There is a growing community throughout Canada of those seeking out a sober night-life. Whether they’re parents looking for a kid-friendly venue, underage students wanting to enjoy time out of school, they’re in recovery, or they simply have no interest in the booze that usually rules the city party scene.
As Nanaimo’s population marches past 90,000, and businesses note the growing influx of university students, the need for an accessible night-life for various demographics grows. While some venues are beginning to accommodate this need, there are still hurdles to overcome.
A former staple of Nanaimo’s night-life, Pirate Chips, used to call the corner of Commercial St. and Wallace St. home. Weekend nights would find a line stretching out of the small restaurant as crowds either waited for Nanaimo’s clubs to open up or enjoyed the evening ambiance. But a lifestyle change, and a lease that wasn’t renewed, found owner Angela Nodwell moving the beloved restaurant down to the corner of Front St. and Church St. and changing hours to the current ones.
“When I opened, I was 28 years old,” Nodwell said. “I’m 44 now. Five years ago, I had my second child and my new restaurant within a day and a half. I have a child’s play area. And that’s because, when I had my first child it was like ‘where can we go?’ There’s nothing around here for families. How many White Spot meals can you eat?”
For Nodwell, the change of lifestyle wasn’t just reflected in her life, but in her clientele.
“All of my original customers from 16 years ago are now parents.”
But Nodwell is still aware of the university population that looks for places like her old site. She notes that one of the main issues facing Nanaimo’s night-life is transit.
“For a university town it’s ridiculous,” she said. “And it’s quite often scary for my staff to take the bus. Or my hours have to work around what the bus schedule is. I gotta let these guys go by this time because that’s when the bus is.”
Some of Pirate Chips staff drive, and many carpool, but Nodwell said “sometimes I’m giving staff rides home because it’s safer, or it’s too cold to wait. I’ve actually had budgets for my staff, when we are open later in the summertime, to take cabs home. If we have to stay later because we’re so busy and we need to clean up late, absolutely I’ll pay for your cab ride home.”
“I’ve noticed over the 16 years, it used to be just me and Mambo’s. It used to be really dark. But now, if I have an alarm call because someone left a fryer on and I’m cruising down at two in the morning down Commercial St., and I think ‘Wow, there’s lights. There’s people walking around,’” she said. “We have The Vault, Fork’n Pork, Food Koma. We have Mambos still, and Red’s Bakery. It took 16 years to get where we are. And before me, it was just Mambo’s.”
Of those mentioned, The Vault is the only venue currently able to supply more than just food and beverages to their patrons. With marionette shows, local band performances, and open mics, The Vault offers entertainment every night they’re open in a sit-easy atmosphere. But for those looking for places with no alcohol offered, The Vault’s drink menu will be a deterrent.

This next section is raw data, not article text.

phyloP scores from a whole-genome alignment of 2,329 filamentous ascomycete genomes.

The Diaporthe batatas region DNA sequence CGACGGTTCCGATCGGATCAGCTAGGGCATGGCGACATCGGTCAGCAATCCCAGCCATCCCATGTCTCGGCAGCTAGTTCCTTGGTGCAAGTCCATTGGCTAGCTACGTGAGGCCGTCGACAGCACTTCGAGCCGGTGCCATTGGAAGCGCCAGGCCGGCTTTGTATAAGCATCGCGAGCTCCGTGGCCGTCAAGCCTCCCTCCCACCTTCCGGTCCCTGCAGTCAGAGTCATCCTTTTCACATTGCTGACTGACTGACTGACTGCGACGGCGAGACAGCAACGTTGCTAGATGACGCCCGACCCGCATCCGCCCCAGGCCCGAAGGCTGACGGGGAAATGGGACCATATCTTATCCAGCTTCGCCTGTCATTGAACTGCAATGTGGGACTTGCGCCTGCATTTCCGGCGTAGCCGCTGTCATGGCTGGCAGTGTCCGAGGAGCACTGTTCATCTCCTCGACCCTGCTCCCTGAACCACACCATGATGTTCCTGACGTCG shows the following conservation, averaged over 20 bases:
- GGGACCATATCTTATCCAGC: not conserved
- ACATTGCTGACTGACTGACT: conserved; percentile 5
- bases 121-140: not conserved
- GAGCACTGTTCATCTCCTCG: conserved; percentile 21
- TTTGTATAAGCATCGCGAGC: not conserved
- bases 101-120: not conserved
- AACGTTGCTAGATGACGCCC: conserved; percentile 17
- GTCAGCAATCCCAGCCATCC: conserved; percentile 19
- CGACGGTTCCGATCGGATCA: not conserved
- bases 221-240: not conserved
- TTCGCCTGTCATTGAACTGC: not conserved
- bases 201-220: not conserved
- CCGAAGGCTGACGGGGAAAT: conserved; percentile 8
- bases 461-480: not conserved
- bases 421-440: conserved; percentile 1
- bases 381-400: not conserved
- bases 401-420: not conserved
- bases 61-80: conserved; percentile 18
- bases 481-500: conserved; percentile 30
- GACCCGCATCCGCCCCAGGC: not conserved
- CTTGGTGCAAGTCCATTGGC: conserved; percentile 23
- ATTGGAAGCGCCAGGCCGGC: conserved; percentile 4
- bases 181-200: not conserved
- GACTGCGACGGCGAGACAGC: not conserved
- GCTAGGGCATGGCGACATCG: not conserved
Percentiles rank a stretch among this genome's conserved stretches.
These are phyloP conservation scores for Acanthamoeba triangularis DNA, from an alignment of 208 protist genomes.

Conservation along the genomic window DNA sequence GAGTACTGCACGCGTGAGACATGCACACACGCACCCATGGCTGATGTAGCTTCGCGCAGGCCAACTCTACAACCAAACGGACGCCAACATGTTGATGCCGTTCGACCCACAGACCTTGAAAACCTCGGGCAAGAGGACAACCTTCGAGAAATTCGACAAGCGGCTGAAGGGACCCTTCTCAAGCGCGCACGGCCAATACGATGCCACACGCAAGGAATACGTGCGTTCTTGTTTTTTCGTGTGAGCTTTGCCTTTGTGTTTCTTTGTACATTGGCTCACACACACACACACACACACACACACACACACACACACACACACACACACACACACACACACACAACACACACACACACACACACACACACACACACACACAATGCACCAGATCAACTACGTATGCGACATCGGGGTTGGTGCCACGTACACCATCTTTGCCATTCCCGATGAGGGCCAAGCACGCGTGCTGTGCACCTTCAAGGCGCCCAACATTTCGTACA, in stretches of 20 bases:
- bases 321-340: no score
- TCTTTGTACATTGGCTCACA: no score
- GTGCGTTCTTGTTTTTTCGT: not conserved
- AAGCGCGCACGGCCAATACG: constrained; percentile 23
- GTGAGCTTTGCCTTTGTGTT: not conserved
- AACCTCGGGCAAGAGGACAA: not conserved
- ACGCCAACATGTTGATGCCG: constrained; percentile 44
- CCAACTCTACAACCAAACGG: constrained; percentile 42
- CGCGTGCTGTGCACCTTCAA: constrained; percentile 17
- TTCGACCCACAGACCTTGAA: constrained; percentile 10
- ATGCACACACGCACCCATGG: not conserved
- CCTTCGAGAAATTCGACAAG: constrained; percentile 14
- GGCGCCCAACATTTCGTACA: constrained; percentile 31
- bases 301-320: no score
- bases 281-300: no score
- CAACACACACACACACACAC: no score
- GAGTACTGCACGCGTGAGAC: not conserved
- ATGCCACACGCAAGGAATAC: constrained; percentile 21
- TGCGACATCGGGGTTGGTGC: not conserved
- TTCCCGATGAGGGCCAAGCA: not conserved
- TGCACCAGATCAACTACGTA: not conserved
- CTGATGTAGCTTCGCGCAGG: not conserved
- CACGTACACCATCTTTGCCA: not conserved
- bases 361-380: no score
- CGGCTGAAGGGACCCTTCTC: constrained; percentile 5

Nodwell touched on the lack of late-night amenities and highlighted a particular hole in the downtown area. One that caters to various demographics.
“We need a movie theatre back downtown. You can’t catch the bus, see a movie, and get a bus back home. The system is not there if you live downtown.”
But there is a new player in town when it comes to alternatives for Nanaimo’s night-life, leaning away from the food focus and more into activity. The Board Game House offers an all-ages place to hang out with friends, with a closing time of 11 pm on Friday and Saturday. Owner Tyler Voigt knows that the BG House is used by all ages, but notes that the shop is a favorite with a particular population of Nanaimo’s night-life.
“Our target demographic is primarily college students who play board games throughout all hours of the day,” Voight said. “But it seems that the majority of this traffic does come in the evenings. Sometimes it’s not possible to obtain a table after 7:00 pm, so I would say it absolutely supports these later hours.”
Like Nodwell, Voight noted that the current transit system in Nanaimo plays a role in the accessibility of Nanaimo’s downtown venues.
“If you are familiar with the bus schedules and utilize it frequently, you’ll find yourself planning your day of activities or tasks around the schedule. In my mind, this is not as accessible as it could be and needs improvement,” Voight said. But he does point out that BG House currently operates in a time frame that does work with the current schedule. “I don’t believe it’s been a hindrance to our business operations either. If we were open later than 11:00 pm it certainly would be.”
There is still a lot of growth needed for Nanaimo’s downtown. Parking, public washrooms, and developed accessibility in the area were points that both Nodwell and Voight brought up. They’re also points that circle into conversations when residents discuss the future of Nanaimo’s downtown. Even though there is work to be done, that hasn’t stopped those that find their place in Nanaimo’s downtown from thinking about the future.
“I honestly envision more low-key lounge-type establishments that offer a wider variety of food, drink, and entertainment that fosters a more social relationship building environment,” Voight said when asked what he hopes to see in Nanaimo’s downtown. “It also has to be safe, affordable, and accessible to everyone. We are human beings craving positive interactions with one another and alcohol doesn’t need to be the main reason we stay out late.”